Micronutrient Fertilizer Programs

Micronutrients play an essential role in vegetable crop production.  However, planning a fertilizer strategy involving micronutrients can be difficult.  Micronutrient fertilizers are often expensive and, depending on the element, the actual return on your investment is not always obvious. The fear of a shortfall often outweighs the actual potential for deficiencies.

The roles of micronutrients in vegetables crops are varied.  They range from:

  • Photosynthesis and chlorophyll production (copper, iron, manganese, zinc.)
  • Fruit set and seed development (boron, molybdenum, zinc)
  • Protein and carbohydrate formation (boron, iron, zinc)

With major elements such as phosphorus, potassium and magnesium, a soil test is the primary tool for fertility planning.  However, we still lack a reliable method of soil testing for many of the micronutrients.  Foliar analysis can help to identify deficiencies and plan an application strategy.  Take care to sample at the appropriate crop stage and keep detailed records of each field for future planning purposes.  Knowledge of crop and soil characteristics can also help to target applications where they will provide the most benefit.

Micronutrients in Soil and Plants

Boron

  • Vegetables at Risk of Developing a Deficiency: Beets, Brassica Crops, Celery, Rutabagas.
  • Deficiency Symptoms: New growth is stunted and discoloured, flower abortion, hollow stems.
  • Soil Conditions Most Often Deficient: Sandy soils and dry soil conditions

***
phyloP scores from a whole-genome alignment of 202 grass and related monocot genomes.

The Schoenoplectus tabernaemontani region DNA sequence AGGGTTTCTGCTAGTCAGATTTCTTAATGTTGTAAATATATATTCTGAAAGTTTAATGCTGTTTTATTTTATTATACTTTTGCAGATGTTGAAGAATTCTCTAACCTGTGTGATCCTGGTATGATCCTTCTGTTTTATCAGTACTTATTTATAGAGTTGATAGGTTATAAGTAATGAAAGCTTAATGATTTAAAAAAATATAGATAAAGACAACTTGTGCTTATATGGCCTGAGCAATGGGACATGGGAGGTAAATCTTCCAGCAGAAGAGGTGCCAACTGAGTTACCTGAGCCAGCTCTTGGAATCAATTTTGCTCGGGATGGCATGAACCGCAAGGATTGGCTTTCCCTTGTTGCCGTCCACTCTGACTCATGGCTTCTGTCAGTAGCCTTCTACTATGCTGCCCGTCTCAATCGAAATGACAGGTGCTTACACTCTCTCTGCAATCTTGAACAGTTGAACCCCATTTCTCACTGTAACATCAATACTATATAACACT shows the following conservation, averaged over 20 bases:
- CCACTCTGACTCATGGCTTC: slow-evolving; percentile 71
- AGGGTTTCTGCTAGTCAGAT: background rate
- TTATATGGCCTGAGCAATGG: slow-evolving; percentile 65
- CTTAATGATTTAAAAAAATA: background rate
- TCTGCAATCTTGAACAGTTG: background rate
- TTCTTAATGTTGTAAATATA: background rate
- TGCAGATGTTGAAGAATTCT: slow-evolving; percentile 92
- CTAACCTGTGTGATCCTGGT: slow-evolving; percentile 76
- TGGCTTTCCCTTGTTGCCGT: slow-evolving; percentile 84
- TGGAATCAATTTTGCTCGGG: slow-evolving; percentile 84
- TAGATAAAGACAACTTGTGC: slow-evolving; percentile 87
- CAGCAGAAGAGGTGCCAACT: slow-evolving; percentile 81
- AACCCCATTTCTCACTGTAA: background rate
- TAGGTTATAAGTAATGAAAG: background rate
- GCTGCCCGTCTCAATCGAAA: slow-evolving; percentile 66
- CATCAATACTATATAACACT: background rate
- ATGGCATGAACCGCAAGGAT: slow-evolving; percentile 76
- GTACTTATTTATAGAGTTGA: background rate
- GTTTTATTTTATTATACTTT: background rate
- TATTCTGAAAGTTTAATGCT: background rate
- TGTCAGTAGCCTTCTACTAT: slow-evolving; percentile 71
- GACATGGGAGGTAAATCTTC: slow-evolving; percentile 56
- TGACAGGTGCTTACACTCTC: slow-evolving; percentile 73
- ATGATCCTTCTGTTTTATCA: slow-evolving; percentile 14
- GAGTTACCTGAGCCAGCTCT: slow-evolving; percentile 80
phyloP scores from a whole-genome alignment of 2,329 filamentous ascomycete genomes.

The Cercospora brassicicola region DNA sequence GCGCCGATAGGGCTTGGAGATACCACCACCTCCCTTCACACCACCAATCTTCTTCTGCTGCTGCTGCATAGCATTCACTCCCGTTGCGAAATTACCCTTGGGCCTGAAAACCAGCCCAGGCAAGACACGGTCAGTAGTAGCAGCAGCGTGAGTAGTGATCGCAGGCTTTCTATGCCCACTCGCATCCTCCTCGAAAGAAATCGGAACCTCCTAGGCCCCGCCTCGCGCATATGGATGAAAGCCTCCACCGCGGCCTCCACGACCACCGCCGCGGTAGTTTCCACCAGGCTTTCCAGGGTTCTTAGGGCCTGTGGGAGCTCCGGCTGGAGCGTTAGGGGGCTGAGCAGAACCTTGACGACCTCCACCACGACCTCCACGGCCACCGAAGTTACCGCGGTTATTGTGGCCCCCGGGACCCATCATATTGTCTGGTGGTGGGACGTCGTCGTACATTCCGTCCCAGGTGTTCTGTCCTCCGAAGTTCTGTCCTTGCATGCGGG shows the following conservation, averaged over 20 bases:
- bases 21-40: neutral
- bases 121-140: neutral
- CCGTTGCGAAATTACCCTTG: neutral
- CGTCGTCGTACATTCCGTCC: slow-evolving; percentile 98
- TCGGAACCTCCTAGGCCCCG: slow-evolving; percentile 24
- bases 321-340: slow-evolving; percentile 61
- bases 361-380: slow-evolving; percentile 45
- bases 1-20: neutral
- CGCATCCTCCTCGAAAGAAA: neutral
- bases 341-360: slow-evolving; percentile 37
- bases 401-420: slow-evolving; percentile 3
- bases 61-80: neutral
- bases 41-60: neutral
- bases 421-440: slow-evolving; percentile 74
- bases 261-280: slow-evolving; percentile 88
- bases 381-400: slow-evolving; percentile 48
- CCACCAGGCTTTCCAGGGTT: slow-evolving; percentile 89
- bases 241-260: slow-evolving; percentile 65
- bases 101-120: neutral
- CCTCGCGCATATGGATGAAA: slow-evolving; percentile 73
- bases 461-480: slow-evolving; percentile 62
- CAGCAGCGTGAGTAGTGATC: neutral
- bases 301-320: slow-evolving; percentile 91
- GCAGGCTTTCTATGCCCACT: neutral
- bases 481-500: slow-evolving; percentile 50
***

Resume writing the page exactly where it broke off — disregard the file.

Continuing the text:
• Effect of Excessive Amount: Necrosis of leaf margins, pale or whitish new growth.
  • Soil Analysis: No
  • Foliar Analysis: Yes

Copper

  • Vegetables at Risk of Developing a Deficiency: Beets, Lettuce, Onions, Spinach, Tomatoes.
  • Deficiency Symptoms: Limp or discoloured leaves, Twisted leaf tips, Thin pale scales in onions, poor colour in carrots.
  •  Soil Conditions Most Often Deficient: Muck soils, Coarse sandy soils.
  • Effect of Excessive Amount: Foliar sprays that are too concentrated will damage the leaf tissue.
  • Soil Analysis: No.
  • Foliar Analysis: Yes.

Iron

  • Vegetables at Risk of Developing a Deficiency: Rarely seen in Ontario.
  • Deficiency Symptoms: Leaves become yellow between the veins.
  • Soil Conditions Most Often Deficient: Rarely seen in Ontario.
  • Effect of Excessive Amount: N/A
  • Soil Analysis: No.
  • Foliar Analysis: Yes.

Manganese

  • Vegetables at Risk of Developing a Deficiency: Beans, Beets, Cucurbit crops, Lettuce, Onions, Peas, Spinach, Sweet Corn.
  • Deficiency Symptoms: Young leaves become yellow between the leaf veins (veins stay dark green.)
  • Soil Conditions Most Often Deficient: Soils that were previously poorly drained and eroded, acidic, sandy soils.
  • Effect of Excess Amount: On acid soils, excess manganese may reduce root growth.
  • Soil Analysis: Yes.
  • Foliar Analysis: Yes.

Molybdenum

  • Vegetables at Risk of Developing a Deficiency: Beets, Brassica crops, Lettuce, Onions, Spinach.
  • Deficiency Symptoms: Stunted plants lack vigour, leaves twist and become whip-like, edges of the leaves become scorched.
  • Soil Conditions Most Often Deficient: Muck soils and acidic, sandy soils.
  • Effect of Excess Amount: Excess symptoms are similar to iron deficiency.
  • Soil Analysis: No.
  • Foliar Analysis: Yes.

Zinc 

  • Vegetables at Risk of Developing a Deficiency: Beans, Onions, Spinach, and Sweet Corn.
  • Deficiency Symptoms: White stripes or patches near the base of young leaves.
  • Soil Conditions Most Often Deficient: Eroded, high pH soils and soils high in phosphorus.
  • Effect of Excess Amount: Excess zinc may interfere with the uptake of other micronutrients.
  • Soil Analysis: Yes.
  • Foliar Analysis: No.

Adapted from Managing Crop Nutrients – Best Management Practices.  Agriculture and AgrifoodCanada,OntarioFederation of Agriculture and Ontario Ministry of Agriculture, Food and Rural Affairs.


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